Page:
Uganda settles in for new period of rule by military

In the wake of its latest political shakeup, neighboring Uganda now is operating under commission rule. But it plainly needs a new period of governmental stability.

Tanzania's President Julius Nyerere meanwhile has been playing a key role behind the scenes in the Uganda power struggles.

Members of a six-man military commission, headed by President Godfrey Binaisa's labor minister, Paulo Muwanga, and Yoweri Museveni, another Binaisa Cabinet minister, and backed by the Army chief of staff, Brig. David Oyite Ojok, appear to be the top men in the recent successful coup against Mr. Binaisa.

Last week, the military commission took over power in a bloodless coup, dismissing President Binaisa.

Mr. Muwanga, Mr. Nabudere, and Brigadier Ojok flew on May 16 to meet Tanzania's President Nyerere, who is said to have disliked the takeover but appears to have recognized the new situation and almost certainly approved the new government arrangements.His influence in Uganda is powerful, and he still has 10,000 troops there maintaining law and order.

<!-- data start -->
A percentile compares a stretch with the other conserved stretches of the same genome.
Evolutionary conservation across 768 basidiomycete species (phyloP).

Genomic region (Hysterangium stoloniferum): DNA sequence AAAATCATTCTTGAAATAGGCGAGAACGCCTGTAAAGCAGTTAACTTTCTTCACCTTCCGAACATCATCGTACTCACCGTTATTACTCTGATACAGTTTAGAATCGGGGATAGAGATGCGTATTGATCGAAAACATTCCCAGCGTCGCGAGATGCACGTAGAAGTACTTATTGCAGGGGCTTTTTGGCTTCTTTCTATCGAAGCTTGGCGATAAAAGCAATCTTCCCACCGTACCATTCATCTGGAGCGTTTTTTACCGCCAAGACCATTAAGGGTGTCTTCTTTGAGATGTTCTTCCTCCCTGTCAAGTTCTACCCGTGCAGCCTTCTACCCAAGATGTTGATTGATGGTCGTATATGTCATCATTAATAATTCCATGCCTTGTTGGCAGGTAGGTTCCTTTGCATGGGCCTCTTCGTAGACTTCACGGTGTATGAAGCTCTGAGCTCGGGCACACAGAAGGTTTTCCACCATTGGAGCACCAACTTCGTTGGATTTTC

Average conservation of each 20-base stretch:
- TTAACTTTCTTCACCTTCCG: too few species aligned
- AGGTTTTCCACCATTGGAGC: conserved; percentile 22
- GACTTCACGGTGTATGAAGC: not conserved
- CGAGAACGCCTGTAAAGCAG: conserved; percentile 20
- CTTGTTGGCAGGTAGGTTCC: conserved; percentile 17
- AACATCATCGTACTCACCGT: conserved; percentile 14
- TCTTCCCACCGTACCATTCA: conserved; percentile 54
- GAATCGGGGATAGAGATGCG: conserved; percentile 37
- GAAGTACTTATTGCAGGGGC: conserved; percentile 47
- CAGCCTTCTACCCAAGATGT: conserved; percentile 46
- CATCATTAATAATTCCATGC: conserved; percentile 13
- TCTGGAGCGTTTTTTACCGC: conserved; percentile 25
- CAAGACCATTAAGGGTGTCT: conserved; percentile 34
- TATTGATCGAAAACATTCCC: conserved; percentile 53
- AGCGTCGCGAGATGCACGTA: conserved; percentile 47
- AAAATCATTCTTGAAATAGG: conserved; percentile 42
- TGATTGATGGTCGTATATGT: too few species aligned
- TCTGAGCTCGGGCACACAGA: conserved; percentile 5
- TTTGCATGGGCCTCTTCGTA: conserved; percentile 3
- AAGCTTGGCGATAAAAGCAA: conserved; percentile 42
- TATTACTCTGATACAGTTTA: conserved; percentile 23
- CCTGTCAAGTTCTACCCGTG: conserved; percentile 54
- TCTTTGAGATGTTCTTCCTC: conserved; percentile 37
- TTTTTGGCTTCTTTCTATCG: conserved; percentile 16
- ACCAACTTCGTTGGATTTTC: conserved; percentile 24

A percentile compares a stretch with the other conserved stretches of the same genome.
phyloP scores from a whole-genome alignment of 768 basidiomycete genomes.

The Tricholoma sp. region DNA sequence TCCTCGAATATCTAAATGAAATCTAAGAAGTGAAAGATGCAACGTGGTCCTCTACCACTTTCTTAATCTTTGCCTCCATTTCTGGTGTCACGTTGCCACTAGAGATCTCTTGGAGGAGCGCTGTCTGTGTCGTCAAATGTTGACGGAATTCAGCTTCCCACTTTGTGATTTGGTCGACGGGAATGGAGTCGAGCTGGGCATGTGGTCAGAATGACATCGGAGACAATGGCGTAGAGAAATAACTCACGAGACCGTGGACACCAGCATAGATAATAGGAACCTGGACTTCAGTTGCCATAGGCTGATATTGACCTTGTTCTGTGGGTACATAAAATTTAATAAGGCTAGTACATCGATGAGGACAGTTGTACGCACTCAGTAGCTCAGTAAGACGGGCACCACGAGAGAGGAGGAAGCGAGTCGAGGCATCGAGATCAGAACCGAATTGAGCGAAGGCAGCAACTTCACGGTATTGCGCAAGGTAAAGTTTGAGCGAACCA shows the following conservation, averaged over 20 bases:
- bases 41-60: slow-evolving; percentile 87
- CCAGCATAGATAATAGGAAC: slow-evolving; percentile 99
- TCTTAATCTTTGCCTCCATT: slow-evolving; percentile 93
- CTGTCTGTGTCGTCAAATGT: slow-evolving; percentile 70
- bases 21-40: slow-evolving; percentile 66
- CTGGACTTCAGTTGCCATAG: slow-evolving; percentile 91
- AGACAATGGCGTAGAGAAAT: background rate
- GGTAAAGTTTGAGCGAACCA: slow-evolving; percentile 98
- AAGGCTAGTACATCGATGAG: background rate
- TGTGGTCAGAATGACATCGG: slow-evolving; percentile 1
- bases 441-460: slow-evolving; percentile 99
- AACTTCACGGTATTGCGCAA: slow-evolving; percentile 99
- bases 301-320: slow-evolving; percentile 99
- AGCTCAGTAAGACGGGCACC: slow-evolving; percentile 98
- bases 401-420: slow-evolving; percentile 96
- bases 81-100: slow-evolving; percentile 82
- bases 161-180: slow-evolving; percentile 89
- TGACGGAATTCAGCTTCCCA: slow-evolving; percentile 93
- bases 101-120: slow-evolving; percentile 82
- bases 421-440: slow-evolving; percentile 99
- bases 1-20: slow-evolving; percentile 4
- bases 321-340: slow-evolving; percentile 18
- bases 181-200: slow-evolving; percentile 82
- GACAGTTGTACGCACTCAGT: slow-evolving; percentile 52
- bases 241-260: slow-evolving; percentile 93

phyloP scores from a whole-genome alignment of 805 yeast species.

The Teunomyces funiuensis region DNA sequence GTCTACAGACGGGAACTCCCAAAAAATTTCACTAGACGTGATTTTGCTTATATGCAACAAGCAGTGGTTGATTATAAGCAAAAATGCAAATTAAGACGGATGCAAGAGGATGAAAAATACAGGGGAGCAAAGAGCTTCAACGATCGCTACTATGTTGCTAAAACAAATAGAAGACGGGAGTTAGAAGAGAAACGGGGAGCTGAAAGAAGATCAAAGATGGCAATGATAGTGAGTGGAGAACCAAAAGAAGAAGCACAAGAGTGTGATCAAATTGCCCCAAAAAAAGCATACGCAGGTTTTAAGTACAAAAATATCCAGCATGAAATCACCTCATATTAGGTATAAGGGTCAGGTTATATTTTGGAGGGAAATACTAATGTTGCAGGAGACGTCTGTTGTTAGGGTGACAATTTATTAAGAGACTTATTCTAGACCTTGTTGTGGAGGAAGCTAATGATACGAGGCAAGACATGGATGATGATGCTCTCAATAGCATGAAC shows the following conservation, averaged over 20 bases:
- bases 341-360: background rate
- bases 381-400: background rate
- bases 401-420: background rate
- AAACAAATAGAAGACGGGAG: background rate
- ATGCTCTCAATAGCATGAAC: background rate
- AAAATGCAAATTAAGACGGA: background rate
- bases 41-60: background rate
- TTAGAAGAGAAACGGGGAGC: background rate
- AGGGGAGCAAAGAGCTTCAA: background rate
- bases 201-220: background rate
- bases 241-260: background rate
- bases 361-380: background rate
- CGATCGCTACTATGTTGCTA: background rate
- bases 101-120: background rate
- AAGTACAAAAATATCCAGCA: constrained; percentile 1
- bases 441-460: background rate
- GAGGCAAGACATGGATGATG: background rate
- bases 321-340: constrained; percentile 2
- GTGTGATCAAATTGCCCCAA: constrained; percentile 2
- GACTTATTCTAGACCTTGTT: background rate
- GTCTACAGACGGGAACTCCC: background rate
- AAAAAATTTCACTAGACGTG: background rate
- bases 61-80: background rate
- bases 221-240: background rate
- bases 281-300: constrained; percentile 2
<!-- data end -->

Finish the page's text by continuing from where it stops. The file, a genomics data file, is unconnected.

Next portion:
A strange quiet has descended on the capital city of Kampala. Residents say there is none of the shooting that had become customary in the past few weeks.

Even those who claim to know the pulse-beat of Uganda are bewildered. Some believe Ugandans are resigned to another military dictatorship and are keeping their heads down. Others say the withdrawal of Tanzanian troops from Kampala and their replacement by the Ugandan Army has given people more confidence.

Tanzanian sources say that President Nyerere urged the military commission not to take any violent action against Mr. Binaisa, still believed to be at the presidential residence in Entebbe, under the protection of Tanzanian troops.

Diplomats say Mr. Nyerere does not want his troops involved in clashed with young Uganda soldiers who came up from Tanzania to expell Idi Amin from Uganda.

This disturbed and tragic scene is being watched carefully by ex-president Milton Obote in dar es Salaam, Tanzania, who maintains he knew nothing about the coup. He could, however, ride back to the power he lost to Idi Amin in 1971 on the shoulders of the military commission.

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